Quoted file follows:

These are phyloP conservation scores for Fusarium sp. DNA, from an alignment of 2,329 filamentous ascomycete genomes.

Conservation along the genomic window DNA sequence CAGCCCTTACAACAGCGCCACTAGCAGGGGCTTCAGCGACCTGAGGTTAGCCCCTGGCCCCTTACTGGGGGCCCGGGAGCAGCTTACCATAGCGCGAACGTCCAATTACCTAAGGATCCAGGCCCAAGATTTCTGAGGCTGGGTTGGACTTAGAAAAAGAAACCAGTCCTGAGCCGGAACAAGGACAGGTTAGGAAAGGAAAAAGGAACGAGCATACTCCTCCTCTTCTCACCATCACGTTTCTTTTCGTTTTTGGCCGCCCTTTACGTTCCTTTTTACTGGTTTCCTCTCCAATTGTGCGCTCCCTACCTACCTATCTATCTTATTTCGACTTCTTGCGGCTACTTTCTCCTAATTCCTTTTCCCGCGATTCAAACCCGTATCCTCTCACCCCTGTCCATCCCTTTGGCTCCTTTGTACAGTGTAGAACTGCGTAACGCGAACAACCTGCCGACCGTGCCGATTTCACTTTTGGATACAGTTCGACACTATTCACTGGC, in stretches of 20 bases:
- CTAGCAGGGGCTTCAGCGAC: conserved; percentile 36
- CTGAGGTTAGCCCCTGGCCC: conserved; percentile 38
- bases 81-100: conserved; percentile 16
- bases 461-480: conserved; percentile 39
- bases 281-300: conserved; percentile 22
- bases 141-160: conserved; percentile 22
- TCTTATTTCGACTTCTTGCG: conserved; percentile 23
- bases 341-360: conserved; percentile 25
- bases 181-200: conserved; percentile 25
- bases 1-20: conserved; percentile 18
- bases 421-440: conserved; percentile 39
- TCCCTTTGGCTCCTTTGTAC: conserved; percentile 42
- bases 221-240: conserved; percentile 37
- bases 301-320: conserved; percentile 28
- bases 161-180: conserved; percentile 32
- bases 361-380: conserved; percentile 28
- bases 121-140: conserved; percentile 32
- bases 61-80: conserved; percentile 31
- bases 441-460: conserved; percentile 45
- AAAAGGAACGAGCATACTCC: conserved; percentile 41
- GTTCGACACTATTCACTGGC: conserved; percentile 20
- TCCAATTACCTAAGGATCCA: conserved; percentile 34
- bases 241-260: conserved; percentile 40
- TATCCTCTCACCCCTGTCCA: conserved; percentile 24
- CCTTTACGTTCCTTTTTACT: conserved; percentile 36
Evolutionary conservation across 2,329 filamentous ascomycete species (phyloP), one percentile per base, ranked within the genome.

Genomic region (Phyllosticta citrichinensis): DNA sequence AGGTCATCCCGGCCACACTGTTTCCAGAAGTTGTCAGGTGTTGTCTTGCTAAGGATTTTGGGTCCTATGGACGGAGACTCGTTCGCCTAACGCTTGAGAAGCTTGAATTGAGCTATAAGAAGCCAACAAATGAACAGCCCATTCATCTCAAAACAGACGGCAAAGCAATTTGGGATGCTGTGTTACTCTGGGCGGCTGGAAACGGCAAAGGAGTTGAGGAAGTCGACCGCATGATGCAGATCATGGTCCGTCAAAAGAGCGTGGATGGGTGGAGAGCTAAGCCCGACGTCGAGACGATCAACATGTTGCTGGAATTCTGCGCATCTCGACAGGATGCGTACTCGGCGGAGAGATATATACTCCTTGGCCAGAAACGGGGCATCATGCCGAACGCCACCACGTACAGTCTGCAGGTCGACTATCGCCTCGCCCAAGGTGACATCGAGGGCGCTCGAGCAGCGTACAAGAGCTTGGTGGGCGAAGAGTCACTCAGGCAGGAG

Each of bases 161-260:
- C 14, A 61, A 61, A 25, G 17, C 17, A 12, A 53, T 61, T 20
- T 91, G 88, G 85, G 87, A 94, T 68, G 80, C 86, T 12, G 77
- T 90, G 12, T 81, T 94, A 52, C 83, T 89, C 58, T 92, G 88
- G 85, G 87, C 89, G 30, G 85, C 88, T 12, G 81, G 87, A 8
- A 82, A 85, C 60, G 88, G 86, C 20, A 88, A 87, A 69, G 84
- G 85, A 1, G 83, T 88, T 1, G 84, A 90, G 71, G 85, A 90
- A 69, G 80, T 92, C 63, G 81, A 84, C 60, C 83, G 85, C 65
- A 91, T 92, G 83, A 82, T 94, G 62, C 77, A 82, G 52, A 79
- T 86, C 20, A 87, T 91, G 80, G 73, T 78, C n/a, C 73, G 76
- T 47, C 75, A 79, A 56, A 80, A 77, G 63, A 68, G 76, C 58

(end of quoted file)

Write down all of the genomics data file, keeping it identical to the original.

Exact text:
These are phyloP conservation scores for Fusarium sp. DNA, from an alignment of 2,329 filamentous ascomycete genomes.

Conservation along the genomic window DNA sequence CAGCCCTTACAACAGCGCCACTAGCAGGGGCTTCAGCGACCTGAGGTTAGCCCCTGGCCCCTTACTGGGGGCCCGGGAGCAGCTTACCATAGCGCGAACGTCCAATTACCTAAGGATCCAGGCCCAAGATTTCTGAGGCTGGGTTGGACTTAGAAAAAGAAACCAGTCCTGAGCCGGAACAAGGACAGGTTAGGAAAGGAAAAAGGAACGAGCATACTCCTCCTCTTCTCACCATCACGTTTCTTTTCGTTTTTGGCCGCCCTTTACGTTCCTTTTTACTGGTTTCCTCTCCAATTGTGCGCTCCCTACCTACCTATCTATCTTATTTCGACTTCTTGCGGCTACTTTCTCCTAATTCCTTTTCCCGCGATTCAAACCCGTATCCTCTCACCCCTGTCCATCCCTTTGGCTCCTTTGTACAGTGTAGAACTGCGTAACGCGAACAACCTGCCGACCGTGCCGATTTCACTTTTGGATACAGTTCGACACTATTCACTGGC, in stretches of 20 bases:
- CTAGCAGGGGCTTCAGCGAC: conserved; percentile 36
- CTGAGGTTAGCCCCTGGCCC: conserved; percentile 38
- bases 81-100: conserved; percentile 16
- bases 461-480: conserved; percentile 39
- bases 281-300: conserved; percentile 22
- bases 141-160: conserved; percentile 22
- TCTTATTTCGACTTCTTGCG: conserved; percentile 23
- bases 341-360: conserved; percentile 25
- bases 181-200: conserved; percentile 25
- bases 1-20: conserved; percentile 18
- bases 421-440: conserved; percentile 39
- TCCCTTTGGCTCCTTTGTAC: conserved; percentile 42
- bases 221-240: conserved; percentile 37
- bases 301-320: conserved; percentile 28
- bases 161-180: conserved; percentile 32
- bases 361-380: conserved; percentile 28
- bases 121-140: conserved; percentile 32
- bases 61-80: conserved; percentile 31
- bases 441-460: conserved; percentile 45
- AAAAGGAACGAGCATACTCC: conserved; percentile 41
- GTTCGACACTATTCACTGGC: conserved; percentile 20
- TCCAATTACCTAAGGATCCA: conserved; percentile 34
- bases 241-260: conserved; percentile 40
- TATCCTCTCACCCCTGTCCA: conserved; percentile 24
- CCTTTACGTTCCTTTTTACT: conserved; percentile 36
Evolutionary conservation across 2,329 filamentous ascomycete species (phyloP), one percentile per base, ranked within the genome.

Genomic region (Phyllosticta citrichinensis): DNA sequence AGGTCATCCCGGCCACACTGTTTCCAGAAGTTGTCAGGTGTTGTCTTGCTAAGGATTTTGGGTCCTATGGACGGAGACTCGTTCGCCTAACGCTTGAGAAGCTTGAATTGAGCTATAAGAAGCCAACAAATGAACAGCCCATTCATCTCAAAACAGACGGCAAAGCAATTTGGGATGCTGTGTTACTCTGGGCGGCTGGAAACGGCAAAGGAGTTGAGGAAGTCGACCGCATGATGCAGATCATGGTCCGTCAAAAGAGCGTGGATGGGTGGAGAGCTAAGCCCGACGTCGAGACGATCAACATGTTGCTGGAATTCTGCGCATCTCGACAGGATGCGTACTCGGCGGAGAGATATATACTCCTTGGCCAGAAACGGGGCATCATGCCGAACGCCACCACGTACAGTCTGCAGGTCGACTATCGCCTCGCCCAAGGTGACATCGAGGGCGCTCGAGCAGCGTACAAGAGCTTGGTGGGCGAAGAGTCACTCAGGCAGGAG

Each of bases 161-260:
- C 14, A 61, A 61, A 25, G 17, C 17, A 12, A 53, T 61, T 20
- T 91, G 88, G 85, G 87, A 94, T 68, G 80, C 86, T 12, G 77
- T 90, G 12, T 81, T 94, A 52, C 83, T 89, C 58, T 92, G 88
- G 85, G 87, C 89, G 30, G 85, C 88, T 12, G 81, G 87, A 8
- A 82, A 85, C 60, G 88, G 86, C 20, A 88, A 87, A 69, G 84
- G 85, A 1, G 83, T 88, T 1, G 84, A 90, G 71, G 85, A 90
- A 69, G 80, T 92, C 63, G 81, A 84, C 60, C 83, G 85, C 65
- A 91, T 92, G 83, A 82, T 94, G 62, C 77, A 82, G 52, A 79
- T 86, C 20, A 87, T 91, G 80, G 73, T 78, C n/a, C 73, G 76
- T 47, C 75, A 79, A 56, A 80, A 77, G 63, A 68, G 76, C 58